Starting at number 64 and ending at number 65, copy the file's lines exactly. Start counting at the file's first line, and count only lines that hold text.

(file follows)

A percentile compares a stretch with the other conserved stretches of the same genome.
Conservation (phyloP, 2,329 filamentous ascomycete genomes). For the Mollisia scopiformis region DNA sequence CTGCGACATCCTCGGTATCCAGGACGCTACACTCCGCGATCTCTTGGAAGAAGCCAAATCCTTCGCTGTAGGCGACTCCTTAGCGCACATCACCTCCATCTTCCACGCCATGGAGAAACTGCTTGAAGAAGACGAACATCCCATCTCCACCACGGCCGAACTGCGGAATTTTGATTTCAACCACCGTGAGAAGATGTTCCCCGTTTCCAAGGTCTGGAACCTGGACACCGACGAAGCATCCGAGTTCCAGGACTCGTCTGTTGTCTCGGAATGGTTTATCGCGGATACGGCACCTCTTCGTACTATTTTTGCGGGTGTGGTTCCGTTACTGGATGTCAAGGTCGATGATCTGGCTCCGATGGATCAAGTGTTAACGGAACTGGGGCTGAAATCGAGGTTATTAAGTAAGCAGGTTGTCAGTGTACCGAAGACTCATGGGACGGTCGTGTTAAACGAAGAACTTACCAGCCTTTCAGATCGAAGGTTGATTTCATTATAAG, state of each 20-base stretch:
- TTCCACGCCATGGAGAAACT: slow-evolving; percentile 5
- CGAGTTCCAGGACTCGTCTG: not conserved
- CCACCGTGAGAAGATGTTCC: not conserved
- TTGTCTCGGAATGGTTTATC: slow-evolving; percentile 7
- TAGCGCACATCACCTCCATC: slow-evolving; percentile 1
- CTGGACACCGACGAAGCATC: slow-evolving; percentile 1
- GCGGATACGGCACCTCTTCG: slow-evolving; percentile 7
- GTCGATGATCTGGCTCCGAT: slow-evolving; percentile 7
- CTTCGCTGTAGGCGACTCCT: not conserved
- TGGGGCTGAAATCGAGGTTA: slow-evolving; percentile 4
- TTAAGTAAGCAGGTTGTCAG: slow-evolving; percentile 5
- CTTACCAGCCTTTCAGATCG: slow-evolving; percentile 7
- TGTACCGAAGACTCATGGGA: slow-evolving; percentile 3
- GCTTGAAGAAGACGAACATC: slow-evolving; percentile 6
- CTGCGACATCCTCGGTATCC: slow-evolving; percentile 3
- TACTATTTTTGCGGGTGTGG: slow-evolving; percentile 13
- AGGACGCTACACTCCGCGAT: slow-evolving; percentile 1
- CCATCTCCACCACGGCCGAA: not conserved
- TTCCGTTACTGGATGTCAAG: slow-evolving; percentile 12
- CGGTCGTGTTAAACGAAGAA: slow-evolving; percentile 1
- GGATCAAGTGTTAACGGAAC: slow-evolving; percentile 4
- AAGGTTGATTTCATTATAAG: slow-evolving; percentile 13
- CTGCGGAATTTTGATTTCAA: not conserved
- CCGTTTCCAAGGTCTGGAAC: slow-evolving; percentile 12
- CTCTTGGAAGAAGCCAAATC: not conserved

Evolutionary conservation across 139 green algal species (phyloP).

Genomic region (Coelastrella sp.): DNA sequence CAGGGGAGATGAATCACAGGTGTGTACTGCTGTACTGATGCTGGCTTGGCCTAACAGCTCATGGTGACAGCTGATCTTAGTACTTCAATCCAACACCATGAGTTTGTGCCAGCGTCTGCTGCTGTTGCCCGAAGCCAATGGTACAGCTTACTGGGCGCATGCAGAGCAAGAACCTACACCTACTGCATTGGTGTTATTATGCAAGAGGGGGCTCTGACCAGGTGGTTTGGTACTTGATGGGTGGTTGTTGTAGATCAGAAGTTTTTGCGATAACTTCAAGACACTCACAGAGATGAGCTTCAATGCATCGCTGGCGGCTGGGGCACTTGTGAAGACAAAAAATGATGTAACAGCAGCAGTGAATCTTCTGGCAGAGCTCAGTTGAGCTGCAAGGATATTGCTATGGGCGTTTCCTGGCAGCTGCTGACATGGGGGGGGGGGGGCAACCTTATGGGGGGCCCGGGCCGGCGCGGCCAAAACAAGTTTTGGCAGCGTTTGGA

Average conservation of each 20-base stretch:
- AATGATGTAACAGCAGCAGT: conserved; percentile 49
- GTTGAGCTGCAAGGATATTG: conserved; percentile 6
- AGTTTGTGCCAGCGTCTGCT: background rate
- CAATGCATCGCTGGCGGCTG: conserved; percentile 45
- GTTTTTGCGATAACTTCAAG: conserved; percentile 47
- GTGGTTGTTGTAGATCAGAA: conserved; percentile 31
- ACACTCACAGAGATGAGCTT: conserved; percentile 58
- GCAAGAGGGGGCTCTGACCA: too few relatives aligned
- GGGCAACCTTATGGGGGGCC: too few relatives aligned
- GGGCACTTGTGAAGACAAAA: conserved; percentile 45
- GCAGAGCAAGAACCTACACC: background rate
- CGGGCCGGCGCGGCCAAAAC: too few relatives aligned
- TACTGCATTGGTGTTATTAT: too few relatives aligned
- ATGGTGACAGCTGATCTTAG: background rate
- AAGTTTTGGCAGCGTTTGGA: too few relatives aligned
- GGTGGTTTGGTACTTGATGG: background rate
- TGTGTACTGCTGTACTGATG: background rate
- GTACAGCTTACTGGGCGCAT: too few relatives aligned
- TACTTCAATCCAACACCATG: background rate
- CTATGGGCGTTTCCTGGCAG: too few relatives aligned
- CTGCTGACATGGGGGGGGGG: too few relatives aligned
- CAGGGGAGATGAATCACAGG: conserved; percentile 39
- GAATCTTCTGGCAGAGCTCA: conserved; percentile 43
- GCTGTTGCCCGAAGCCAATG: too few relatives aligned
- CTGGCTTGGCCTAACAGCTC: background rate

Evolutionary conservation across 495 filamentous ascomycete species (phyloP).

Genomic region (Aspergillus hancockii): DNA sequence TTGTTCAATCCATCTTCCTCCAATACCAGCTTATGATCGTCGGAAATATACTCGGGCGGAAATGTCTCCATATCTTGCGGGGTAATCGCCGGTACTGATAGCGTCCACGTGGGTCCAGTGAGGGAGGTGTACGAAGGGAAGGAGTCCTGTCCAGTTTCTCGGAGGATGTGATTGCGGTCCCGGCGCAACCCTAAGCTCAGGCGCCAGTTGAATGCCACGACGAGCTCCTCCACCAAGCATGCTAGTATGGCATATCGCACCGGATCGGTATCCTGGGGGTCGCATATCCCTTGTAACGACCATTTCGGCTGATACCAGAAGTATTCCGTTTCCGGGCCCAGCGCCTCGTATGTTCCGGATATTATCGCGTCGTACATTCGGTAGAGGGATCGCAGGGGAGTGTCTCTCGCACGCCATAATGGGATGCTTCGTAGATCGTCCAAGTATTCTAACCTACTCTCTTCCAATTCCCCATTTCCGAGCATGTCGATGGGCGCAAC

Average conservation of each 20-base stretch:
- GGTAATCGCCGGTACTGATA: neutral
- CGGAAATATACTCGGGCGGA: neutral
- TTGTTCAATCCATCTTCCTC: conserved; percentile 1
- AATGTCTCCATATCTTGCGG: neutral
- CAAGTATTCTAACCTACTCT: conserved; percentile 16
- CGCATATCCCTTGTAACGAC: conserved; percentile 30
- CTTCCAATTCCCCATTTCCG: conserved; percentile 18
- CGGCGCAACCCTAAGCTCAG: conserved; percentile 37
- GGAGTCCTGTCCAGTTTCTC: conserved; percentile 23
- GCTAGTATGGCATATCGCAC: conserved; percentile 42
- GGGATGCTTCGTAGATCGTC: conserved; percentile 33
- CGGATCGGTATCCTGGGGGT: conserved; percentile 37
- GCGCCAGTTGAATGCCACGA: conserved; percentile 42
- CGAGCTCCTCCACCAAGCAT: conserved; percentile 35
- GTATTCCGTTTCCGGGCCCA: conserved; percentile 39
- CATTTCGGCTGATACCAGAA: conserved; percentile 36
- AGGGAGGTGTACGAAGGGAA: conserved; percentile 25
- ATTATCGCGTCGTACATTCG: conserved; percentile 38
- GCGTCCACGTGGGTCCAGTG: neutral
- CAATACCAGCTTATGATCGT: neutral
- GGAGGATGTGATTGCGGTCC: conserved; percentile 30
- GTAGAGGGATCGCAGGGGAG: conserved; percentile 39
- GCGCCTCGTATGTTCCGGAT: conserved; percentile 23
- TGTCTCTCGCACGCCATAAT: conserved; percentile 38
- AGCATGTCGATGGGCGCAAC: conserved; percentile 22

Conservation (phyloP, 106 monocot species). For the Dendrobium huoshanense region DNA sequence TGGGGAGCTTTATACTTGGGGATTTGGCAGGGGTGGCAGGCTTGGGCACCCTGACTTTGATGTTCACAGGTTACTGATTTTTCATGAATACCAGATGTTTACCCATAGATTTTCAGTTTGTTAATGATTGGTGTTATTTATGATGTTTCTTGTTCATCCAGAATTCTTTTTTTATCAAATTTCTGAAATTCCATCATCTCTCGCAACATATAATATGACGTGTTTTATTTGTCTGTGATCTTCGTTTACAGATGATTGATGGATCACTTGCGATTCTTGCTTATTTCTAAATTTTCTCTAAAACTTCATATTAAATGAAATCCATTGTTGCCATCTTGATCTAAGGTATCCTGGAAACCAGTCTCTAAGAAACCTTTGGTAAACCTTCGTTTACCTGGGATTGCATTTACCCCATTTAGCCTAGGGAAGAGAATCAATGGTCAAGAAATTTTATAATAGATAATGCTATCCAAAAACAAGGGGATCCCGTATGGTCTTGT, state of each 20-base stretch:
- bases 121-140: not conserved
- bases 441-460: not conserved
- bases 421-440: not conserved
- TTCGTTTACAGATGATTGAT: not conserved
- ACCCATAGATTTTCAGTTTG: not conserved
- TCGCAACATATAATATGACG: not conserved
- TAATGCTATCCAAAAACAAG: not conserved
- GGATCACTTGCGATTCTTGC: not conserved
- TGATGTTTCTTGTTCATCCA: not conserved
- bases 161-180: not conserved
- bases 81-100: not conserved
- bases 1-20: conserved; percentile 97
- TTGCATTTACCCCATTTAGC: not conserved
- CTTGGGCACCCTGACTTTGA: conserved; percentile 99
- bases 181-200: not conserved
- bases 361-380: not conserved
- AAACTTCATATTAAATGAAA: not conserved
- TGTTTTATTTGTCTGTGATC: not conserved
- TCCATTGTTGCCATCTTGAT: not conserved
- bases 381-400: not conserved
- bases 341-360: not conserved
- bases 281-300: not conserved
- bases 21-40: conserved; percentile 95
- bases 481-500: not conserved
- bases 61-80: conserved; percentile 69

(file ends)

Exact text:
- CGCATATCCCTTGTAACGAC: conserved; percentile 30
- CTTCCAATTCCCCATTTCCG: conserved; percentile 18